Lewis and Clark Community College’s Underground Railroad Tour took off to explore the Alton area and it’s rich history, regarding the contested institution of slavery on Thursday, February 18.
Assistant Professor of History J.E. Robinson from St. Louis College of Pharmacy was the tour guide for the day, showing various locations while the bus took the group through downtown Alton and stopped at some of the historical landmarks situated around the city. The group was able to see some of the old houses in which escaped slaves used as havens while making their way toward a safe territory.
Although some people assume that history is just something in old books and boring classrooms, J.E. Robinson disagreed, saying, “History isn’t just a certain time and place. It teaches people that history is where you live, a lot important things happened in Alton.”
Robinson got more than a few laughs from the audience, who were very engaged with his presentation. He was also a very captivating speaker, capable of breathing life into the past surrounding Alton. Some of the important places highlighted included the Franklin House, which Abraham Lincoln used while he participated in the Lincoln-Douglas debate taking place in Alton, and the Lovejoy Memorial, dedicated to anti-slavery publisher Elijah Lovejoy who was martyred in Alton for his loyal abolitionist newspaper.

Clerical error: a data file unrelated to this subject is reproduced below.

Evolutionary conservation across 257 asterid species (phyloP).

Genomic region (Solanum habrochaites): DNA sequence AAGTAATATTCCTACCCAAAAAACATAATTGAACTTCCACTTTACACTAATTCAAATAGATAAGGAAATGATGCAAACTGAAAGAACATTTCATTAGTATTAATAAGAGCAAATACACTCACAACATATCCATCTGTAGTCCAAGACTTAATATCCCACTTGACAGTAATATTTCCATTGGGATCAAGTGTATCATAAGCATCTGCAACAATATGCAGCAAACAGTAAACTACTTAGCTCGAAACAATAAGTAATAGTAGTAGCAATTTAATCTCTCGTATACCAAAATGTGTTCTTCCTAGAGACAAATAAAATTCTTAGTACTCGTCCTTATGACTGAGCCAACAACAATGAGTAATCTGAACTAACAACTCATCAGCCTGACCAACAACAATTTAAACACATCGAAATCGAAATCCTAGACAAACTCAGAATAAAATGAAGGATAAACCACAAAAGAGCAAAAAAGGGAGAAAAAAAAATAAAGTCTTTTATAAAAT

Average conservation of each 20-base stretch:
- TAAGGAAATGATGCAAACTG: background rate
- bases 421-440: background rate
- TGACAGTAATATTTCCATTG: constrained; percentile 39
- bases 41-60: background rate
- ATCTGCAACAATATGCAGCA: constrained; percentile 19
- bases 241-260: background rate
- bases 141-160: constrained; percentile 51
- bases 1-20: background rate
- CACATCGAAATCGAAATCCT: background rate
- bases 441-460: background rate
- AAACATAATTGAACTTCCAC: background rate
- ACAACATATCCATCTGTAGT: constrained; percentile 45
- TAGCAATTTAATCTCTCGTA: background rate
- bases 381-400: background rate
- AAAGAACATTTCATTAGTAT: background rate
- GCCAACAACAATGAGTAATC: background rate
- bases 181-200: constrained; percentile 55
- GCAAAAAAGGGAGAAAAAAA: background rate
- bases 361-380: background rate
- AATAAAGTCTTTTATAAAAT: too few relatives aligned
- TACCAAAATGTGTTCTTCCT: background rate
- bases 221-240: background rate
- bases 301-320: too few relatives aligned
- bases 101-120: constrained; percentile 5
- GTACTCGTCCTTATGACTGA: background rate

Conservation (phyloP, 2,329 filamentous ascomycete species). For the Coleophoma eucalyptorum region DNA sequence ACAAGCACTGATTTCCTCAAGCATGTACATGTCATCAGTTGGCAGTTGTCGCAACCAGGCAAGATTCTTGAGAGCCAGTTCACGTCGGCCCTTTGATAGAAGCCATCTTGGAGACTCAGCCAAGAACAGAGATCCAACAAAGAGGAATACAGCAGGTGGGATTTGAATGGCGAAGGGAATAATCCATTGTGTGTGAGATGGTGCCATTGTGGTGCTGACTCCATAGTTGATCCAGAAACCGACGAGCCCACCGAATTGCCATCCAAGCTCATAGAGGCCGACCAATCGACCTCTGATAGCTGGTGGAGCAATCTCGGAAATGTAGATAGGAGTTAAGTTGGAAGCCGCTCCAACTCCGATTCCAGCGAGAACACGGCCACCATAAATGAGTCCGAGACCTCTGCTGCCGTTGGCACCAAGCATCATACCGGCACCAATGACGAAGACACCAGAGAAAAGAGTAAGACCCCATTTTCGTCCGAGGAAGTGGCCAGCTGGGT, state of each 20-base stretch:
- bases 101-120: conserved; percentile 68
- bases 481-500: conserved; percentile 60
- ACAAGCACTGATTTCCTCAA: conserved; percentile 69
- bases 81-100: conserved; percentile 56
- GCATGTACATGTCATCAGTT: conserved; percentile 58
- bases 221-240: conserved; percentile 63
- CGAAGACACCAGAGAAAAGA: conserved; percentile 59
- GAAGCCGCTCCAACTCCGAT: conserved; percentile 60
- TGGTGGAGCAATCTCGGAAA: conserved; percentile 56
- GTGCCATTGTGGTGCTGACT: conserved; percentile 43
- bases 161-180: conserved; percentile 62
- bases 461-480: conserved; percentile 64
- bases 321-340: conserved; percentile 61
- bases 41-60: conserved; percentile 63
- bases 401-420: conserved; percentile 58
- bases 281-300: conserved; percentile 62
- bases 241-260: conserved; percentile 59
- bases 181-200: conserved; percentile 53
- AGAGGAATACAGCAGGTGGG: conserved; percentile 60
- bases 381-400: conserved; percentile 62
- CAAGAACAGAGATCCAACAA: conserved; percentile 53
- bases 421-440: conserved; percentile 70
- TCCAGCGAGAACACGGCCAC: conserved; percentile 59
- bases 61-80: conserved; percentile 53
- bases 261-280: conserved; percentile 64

As the tour continued, Robinson shared his insight on the many stories surrounding the slave trade involving the Alton area. The tour also stopped at the Union Baptist Church, one of the oldest black churches in the area. Here Robinson talked about the different laws which were passed after the Civil War, segregating the community. Chelsea Haley, an L&C student, expressed her appreciation of his knowledgeable tour, and stated, “He is a very good speaker, and I was surprised by how much he knows, I love the Alton area.”
Some people may have missed the tour this year, but don’t worry! It is an annual event, and J.E. Robinson is currently working on setting up day-long tours throughout the summer.